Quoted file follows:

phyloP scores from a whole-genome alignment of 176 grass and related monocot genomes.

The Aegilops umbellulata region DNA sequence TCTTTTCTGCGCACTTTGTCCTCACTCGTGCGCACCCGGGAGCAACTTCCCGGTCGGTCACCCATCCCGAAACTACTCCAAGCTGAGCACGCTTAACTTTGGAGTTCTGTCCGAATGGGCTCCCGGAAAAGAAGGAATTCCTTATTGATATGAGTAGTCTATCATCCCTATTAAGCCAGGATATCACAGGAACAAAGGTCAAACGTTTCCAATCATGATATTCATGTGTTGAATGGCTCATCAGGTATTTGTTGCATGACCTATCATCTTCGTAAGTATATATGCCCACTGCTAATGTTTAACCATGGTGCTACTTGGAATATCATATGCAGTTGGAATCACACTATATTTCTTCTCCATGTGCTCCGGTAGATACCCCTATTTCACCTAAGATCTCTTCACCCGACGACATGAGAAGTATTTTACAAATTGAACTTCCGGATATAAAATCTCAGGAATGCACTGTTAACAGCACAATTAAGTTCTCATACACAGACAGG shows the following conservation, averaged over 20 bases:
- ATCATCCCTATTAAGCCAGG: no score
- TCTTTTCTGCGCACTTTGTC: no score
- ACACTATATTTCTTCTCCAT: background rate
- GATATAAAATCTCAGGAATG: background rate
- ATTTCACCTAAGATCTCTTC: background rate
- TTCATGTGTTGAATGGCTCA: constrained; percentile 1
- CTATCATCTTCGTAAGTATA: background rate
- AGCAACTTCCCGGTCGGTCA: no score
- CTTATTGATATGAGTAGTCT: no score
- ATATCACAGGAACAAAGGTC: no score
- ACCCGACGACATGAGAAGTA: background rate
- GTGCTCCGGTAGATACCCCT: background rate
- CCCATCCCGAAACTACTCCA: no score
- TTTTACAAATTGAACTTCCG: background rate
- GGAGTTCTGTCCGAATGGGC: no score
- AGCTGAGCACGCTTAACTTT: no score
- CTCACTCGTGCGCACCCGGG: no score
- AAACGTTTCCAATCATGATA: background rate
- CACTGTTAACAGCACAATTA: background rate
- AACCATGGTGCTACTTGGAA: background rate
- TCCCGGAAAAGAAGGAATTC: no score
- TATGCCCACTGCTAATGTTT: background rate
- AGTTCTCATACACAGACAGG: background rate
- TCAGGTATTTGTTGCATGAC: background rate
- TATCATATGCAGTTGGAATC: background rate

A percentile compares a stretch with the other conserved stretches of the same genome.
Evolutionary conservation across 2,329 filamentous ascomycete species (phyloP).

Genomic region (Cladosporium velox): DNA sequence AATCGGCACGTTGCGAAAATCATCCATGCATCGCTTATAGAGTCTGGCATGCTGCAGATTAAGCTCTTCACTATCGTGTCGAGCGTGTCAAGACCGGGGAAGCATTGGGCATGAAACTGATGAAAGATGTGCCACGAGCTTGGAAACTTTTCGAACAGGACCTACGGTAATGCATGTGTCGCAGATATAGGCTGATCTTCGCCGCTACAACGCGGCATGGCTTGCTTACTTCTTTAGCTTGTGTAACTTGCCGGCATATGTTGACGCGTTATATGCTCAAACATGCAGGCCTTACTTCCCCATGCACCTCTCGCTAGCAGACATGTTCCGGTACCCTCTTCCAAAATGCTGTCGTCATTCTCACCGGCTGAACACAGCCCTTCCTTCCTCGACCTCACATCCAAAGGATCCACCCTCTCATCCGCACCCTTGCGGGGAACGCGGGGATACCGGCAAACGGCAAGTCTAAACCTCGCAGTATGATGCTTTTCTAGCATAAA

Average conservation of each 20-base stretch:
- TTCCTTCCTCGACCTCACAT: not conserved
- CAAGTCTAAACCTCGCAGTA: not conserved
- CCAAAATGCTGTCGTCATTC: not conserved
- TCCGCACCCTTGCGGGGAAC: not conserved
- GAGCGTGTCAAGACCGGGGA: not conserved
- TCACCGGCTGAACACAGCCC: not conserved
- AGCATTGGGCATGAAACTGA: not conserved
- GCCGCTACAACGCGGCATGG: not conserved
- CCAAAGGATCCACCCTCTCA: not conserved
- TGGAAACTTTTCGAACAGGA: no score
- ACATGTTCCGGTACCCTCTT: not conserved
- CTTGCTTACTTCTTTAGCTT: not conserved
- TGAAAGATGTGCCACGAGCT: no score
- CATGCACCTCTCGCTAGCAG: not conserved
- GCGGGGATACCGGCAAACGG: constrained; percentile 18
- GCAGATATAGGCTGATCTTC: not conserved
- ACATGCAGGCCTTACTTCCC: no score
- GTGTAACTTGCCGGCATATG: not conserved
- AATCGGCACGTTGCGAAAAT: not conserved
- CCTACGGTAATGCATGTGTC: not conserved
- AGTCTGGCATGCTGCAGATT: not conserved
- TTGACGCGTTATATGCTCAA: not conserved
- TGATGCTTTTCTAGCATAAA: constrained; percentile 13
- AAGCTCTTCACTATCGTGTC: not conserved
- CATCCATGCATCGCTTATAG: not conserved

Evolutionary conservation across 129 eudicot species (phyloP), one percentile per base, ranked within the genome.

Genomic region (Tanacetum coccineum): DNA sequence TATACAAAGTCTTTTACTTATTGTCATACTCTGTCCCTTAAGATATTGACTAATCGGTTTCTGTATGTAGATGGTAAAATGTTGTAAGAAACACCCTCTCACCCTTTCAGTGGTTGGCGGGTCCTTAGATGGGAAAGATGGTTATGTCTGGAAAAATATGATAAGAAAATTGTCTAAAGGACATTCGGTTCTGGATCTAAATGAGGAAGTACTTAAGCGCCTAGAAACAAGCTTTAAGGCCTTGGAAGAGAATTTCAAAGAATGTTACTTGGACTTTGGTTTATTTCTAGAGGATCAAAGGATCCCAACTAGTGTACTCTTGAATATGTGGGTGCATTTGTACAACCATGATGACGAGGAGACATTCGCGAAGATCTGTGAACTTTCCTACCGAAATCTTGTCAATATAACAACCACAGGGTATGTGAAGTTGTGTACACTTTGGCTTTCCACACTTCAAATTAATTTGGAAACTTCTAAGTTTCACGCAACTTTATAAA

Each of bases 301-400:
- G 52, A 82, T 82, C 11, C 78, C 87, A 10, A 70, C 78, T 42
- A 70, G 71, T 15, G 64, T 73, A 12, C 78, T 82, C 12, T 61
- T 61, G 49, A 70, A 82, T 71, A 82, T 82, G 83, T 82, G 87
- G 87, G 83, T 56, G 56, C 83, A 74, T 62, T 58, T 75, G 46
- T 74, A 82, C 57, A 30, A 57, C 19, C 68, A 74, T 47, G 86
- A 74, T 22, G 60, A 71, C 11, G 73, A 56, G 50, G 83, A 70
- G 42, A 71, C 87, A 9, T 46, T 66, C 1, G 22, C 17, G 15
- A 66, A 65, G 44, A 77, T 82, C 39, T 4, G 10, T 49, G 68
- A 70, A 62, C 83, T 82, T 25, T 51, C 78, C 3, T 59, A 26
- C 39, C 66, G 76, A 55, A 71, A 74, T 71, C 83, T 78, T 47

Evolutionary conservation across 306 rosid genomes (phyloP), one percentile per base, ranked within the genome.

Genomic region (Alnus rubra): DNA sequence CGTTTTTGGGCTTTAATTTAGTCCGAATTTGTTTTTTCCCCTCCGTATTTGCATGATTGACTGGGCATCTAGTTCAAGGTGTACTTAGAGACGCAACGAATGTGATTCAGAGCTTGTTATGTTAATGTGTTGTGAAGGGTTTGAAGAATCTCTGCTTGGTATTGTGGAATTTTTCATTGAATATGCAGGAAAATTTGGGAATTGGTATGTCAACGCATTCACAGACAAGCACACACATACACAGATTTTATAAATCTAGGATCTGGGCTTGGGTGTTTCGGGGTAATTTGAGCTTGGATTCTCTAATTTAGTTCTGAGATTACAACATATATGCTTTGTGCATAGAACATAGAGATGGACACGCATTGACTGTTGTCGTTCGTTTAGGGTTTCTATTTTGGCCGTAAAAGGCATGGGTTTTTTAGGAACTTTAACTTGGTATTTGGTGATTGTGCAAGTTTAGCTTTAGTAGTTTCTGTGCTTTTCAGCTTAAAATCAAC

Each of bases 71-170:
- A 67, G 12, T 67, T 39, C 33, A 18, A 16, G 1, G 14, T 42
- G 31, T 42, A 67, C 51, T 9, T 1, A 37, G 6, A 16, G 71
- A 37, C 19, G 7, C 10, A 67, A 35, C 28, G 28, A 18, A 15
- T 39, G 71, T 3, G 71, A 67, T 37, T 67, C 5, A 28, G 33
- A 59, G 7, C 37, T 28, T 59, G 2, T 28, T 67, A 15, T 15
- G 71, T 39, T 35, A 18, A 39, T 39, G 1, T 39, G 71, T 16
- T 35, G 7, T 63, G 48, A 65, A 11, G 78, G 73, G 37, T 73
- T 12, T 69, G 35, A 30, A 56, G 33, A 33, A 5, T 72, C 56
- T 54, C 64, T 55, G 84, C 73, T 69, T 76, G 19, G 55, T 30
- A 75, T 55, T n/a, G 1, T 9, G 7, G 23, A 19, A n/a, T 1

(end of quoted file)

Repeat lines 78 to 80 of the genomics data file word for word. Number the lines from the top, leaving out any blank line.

- G 71, T 39, T 35, A 18, A 39, T 39, G 1, T 39, G 71, T 16
- T 35, G 7, T 63, G 48, A 65, A 11, G 78, G 73, G 37, T 73
- T 12, T 69, G 35, A 30, A 56, G 33, A 33, A 5, T 72, C 56